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United States Department of Agriculture

Agricultural Research Service


item Karlen, Douglas
item Dinnes, Dana
item Jaynes, Dan
item Hurburgh, Charles - IOWA STATE UNIVERSITY
item Cambardella, Cynthia
item Colvin, Thomas

Submitted to: Agronomy Journal
Publication Type: Peer Reviewed Journal
Publication Acceptance Date: February 9, 2005
Publication Date: June 6, 2005
Citation: Karlen, D.L., Dinnes, D.L., Jaynes, D.B., Hurburgh, C.R., Cambardella, C.A., Colvin, T.S., Rippke, G.R. 2005. Corn response to late-spring nitrogen management in the Walnut Creek watershed. Agronomy Journal. 97:1054-1061.

Interpretive Summary: Nitrogen fertilizer management practices need to be improved to reduce losses of soluble nitrogen to surface and water resources. To provide producers with the information needed to encourage them to adopt the new management practices, research must be conducted at a scale that is consistent with their production practices. We demonstrated that plant chlorophyll and end-of-season stalk nitrate concentrations can be useful indicators for evaluating nitrogen (N)response at the field and watershed scale. Managing nitrogen fertilizer applications for corn production in central Iowa using the late spring nitrate test (LSNT) provided enough nitrogen to meet plant requirements, except in 1998, when above normal rainfall occurred for several weeks immediately after the fertilizer was applied. We conclude that using the LSNT fertilizer management program within an entire watershed did not result in an unacceptable amount of nitrogen deficient corn or reduced grain production. These results are important for producers, crop consultants, extension agents, and regulatory personnel because they demonstrate that corn can be produced with less nitrogen loss than is associated with current management practices.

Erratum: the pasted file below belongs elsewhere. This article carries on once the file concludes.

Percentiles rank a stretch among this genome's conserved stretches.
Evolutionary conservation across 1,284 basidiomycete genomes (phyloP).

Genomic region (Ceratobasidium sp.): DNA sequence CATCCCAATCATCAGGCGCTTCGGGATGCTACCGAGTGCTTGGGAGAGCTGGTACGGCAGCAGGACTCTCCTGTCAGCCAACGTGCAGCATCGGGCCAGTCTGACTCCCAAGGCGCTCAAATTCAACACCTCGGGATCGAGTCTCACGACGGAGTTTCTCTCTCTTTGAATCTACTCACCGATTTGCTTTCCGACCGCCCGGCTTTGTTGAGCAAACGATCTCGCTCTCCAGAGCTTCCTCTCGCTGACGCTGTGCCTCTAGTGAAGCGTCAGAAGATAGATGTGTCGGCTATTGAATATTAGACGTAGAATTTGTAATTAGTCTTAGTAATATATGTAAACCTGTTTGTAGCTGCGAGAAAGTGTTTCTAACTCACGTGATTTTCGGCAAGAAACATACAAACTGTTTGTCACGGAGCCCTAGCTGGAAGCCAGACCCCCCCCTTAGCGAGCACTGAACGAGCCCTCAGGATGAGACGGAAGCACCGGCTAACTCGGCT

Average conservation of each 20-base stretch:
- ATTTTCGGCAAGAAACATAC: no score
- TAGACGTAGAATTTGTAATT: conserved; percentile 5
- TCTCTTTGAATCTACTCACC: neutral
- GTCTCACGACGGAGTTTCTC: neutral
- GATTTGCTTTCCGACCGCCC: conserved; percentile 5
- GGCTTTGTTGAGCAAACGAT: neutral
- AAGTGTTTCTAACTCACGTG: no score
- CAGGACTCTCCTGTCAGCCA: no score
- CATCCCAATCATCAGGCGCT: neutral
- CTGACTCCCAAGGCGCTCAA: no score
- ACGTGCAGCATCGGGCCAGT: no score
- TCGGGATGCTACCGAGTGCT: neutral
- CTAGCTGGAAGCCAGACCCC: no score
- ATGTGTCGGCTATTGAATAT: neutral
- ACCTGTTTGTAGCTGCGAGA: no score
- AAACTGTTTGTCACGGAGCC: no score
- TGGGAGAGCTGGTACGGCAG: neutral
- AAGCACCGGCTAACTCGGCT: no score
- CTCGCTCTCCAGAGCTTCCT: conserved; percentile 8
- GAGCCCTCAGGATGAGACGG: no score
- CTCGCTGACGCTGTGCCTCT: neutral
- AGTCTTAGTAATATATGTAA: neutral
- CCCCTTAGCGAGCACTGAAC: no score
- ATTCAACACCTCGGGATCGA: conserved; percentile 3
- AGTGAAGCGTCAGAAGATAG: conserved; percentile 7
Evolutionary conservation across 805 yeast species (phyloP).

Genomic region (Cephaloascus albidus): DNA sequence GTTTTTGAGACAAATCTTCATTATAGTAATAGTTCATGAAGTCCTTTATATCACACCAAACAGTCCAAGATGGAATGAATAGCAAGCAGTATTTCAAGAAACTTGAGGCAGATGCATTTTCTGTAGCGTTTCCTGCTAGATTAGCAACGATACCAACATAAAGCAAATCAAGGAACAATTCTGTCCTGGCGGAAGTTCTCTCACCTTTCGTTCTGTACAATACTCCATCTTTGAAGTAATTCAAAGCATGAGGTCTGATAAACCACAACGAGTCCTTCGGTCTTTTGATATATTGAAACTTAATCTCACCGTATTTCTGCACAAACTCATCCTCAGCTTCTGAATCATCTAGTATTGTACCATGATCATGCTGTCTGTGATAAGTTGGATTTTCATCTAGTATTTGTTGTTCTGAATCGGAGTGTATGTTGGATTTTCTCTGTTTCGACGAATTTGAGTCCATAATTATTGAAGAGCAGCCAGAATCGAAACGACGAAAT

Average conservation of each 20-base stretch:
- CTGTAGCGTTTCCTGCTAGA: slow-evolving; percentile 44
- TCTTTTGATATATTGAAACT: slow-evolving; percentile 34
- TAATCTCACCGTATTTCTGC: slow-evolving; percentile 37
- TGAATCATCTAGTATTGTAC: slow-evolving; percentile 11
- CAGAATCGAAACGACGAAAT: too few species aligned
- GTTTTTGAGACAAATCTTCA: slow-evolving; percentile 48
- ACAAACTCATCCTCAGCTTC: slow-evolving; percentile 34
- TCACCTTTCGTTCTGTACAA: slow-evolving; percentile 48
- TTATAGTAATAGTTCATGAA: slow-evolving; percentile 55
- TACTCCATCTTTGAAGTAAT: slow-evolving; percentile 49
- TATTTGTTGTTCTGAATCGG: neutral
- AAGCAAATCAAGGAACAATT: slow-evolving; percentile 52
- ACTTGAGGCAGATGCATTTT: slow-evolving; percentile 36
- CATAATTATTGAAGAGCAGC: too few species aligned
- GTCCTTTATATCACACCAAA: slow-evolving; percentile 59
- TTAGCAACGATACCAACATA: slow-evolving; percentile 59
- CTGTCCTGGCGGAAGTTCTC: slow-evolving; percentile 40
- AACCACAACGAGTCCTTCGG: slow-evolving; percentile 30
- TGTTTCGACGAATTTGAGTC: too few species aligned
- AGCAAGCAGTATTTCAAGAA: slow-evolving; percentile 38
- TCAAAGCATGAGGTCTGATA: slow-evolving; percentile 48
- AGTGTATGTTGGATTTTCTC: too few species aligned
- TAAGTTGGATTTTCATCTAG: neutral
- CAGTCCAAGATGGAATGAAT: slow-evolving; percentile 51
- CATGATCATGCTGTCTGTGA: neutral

Technical Abstract: The late-spring soil nitrate nitrogen (NO3-N) test (LSNT) and end-of-season cornstalk NO3-N test have been suggested as tools for improving nitrogen (N) management but have not been evaluated at the watershed scale. Our objective was to quantify the crop productivity impact of using the LSNT to determine N fertilizer rates for corn (Zea mays L.) grown on the Clarion-Webster-Nicollet soil association within the Walnut Creek watershed in central Iowa. Leaf chlorophyll (SPAD) readings, end-of-season stalk NO3 concentrations, grain yield and quality (protein, starch and oil content) were evaluated for three N fertilizer treatments (~50 kg N ha-1, LSNT-based N fertilization, and non-limiting >220 kg N ha-1) for four years. All four indicators showed significant year, field, and soil map unit differences. The LSNT program provided an adequate amount of N to meet plant requirements, except in 1998 when above normal rainfall occurred for several weeks immediately after the side-dress N fertilizer was applied. End-of-season stalk NO3 concentrations averaged 1.4, 0.4, 1.7, and 2.7 g N kg-1 in 1997, 1998, 1999, and 2000, respectively. SPAD readings averaged 50, 45, 51, and 54, respectively. Both were sensitive indicators for monitoring N response. Grain protein tended to decrease throughout the study except when water was limiting. We conclude that using a LSNT fertilizer management program within an entire watershed did not result in an unacceptable amount of N deficient corn or reduced grain production, and therefore, we support its adoption as a management practice that can reduce N loss from tile-drained watersheds.

Last Modified: 8/28/2016
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